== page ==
Vancouver family of Cardinal Newman travel to Vatican for his canonization

This portrait of soon-to-be St. John Henry Cardinal Newman hangs in the Boston-area home of Jack and Carol Mahoney. The inscription, “Behold, the fear of the Lord that is wisdom, and to depart from evil is understanding,” is in the cardinal’s handwriting and dated September 24, 1879. Photo: Courtesy Marybeth Yee This portrait of soon-to-be St. John Henry Cardinal Newman hangs in the Boston-area home of Jack and Carol Mahoney. The inscription, “Behold, the fear of the Lord that is wisdom, and to depart from evil is understanding,” is in the cardinal’s handwriting and dated September 24, 1879. Photo: Courtesy Marybeth Yee

VANCOUVER – When Blessed Cardinal John Henry Newman becomes a saint on October 13, local family members will be on hand to witness the event.

“Cardinal Newman was always part of my family’s life,” said Marybeth Yee, a founding member and sacristan at Holy Redeemer Parish, established in east Vancouver in 2000. “My grammy said to always remember Newman when you say your prayers.”

Yee, 54, said her great-grandfather was a first cousin to the cardinal, who was born in 1801 in London. Her grandmother was Margaret Mary Newman Kendrick.

Yee thought everything was in place for the family’s long-awaited trip to Rome for the canonization.

She had arranged the tickets, airport transfers and tours for herself, her husband Mike and her parents, Jack and Carol Newman Mahoney, who live near Boston. She found a vacation rental less than a mile from St. Peter’s Basilica. A priest friend, close to the Mahoney family, would be attending with them.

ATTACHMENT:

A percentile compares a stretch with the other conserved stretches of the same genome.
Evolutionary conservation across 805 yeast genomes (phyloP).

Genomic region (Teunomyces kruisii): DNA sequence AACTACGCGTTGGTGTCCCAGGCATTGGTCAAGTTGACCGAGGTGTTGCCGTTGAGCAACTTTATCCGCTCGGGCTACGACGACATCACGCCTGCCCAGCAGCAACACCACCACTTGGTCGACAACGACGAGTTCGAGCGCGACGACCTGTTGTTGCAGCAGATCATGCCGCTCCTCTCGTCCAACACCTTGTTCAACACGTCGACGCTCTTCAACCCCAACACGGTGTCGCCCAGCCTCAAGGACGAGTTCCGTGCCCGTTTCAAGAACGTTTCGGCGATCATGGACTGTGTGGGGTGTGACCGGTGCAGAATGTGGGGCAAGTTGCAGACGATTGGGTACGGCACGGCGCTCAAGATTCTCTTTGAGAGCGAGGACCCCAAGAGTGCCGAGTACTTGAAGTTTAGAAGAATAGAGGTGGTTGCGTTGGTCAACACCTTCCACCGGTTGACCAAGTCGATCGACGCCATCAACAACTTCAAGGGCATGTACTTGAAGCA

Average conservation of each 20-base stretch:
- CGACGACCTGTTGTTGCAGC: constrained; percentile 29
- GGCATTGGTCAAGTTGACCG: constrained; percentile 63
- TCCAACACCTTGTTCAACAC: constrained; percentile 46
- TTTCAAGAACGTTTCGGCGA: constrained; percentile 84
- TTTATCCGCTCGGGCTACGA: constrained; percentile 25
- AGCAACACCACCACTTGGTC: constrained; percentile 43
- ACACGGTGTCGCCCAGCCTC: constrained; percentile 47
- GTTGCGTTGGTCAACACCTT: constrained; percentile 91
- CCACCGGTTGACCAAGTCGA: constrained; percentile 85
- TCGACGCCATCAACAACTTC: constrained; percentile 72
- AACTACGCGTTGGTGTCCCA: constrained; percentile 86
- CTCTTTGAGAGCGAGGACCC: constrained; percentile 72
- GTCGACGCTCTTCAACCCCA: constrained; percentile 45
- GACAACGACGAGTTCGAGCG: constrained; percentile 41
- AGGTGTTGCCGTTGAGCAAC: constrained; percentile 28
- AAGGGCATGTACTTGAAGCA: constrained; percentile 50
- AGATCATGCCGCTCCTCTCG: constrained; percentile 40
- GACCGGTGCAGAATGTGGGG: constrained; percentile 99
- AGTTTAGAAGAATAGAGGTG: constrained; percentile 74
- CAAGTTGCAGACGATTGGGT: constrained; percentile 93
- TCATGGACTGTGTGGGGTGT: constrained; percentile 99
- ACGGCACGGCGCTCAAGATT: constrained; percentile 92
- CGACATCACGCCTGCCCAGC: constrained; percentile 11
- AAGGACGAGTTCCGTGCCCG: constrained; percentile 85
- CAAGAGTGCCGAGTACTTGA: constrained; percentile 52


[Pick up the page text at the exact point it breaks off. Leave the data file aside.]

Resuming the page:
Just days before their scheduled departure, however, Carol Mahoney landed in the hospital with an infection. She is home now, but had to cancel the trip. Mike and Marybeth would have to go without her parents.

The disappointment cut deep, but Yee’s family knew what they must do.

“Though I am deeply sad my parents cannot attend the [canonization] Mass, I promised my mom I would represent her [and] Grammy and Grandpa Newman with honor and dignity,” Marybeth Yee said before leaving for Rome.

“My siblings are rallying,” Yee said. “My brother will drive up from Pennsylvania [on the weekend] to have a 3 a.m. watch party,” when EWTN will air a live broadcast of the canonization of Cardinal Newman and four others: Sister Mariam Thresia, Giuseppina Vannini, Dulce Lopes Pontes and Margarita Bays.

Cardinal Newman, an Anglican priest and theologian, was a leader in the Oxford Movement, a group of Anglicans who wanted to return England to its Catholic roots. After a series of clashes with his bishops, he converted to Catholicism in 1845. Pope Leo XIII named him cardinal in 1879. He died in 1890.

Newman FamilyMike and Marybeth Yee of Vancouver visit St. Peter’s Square during their trip to the Vatican to attend the October 13 canonization of family member Cardinal John Henry Newman. Photo: Courtesy Marybeth Yee

A long-cherished picture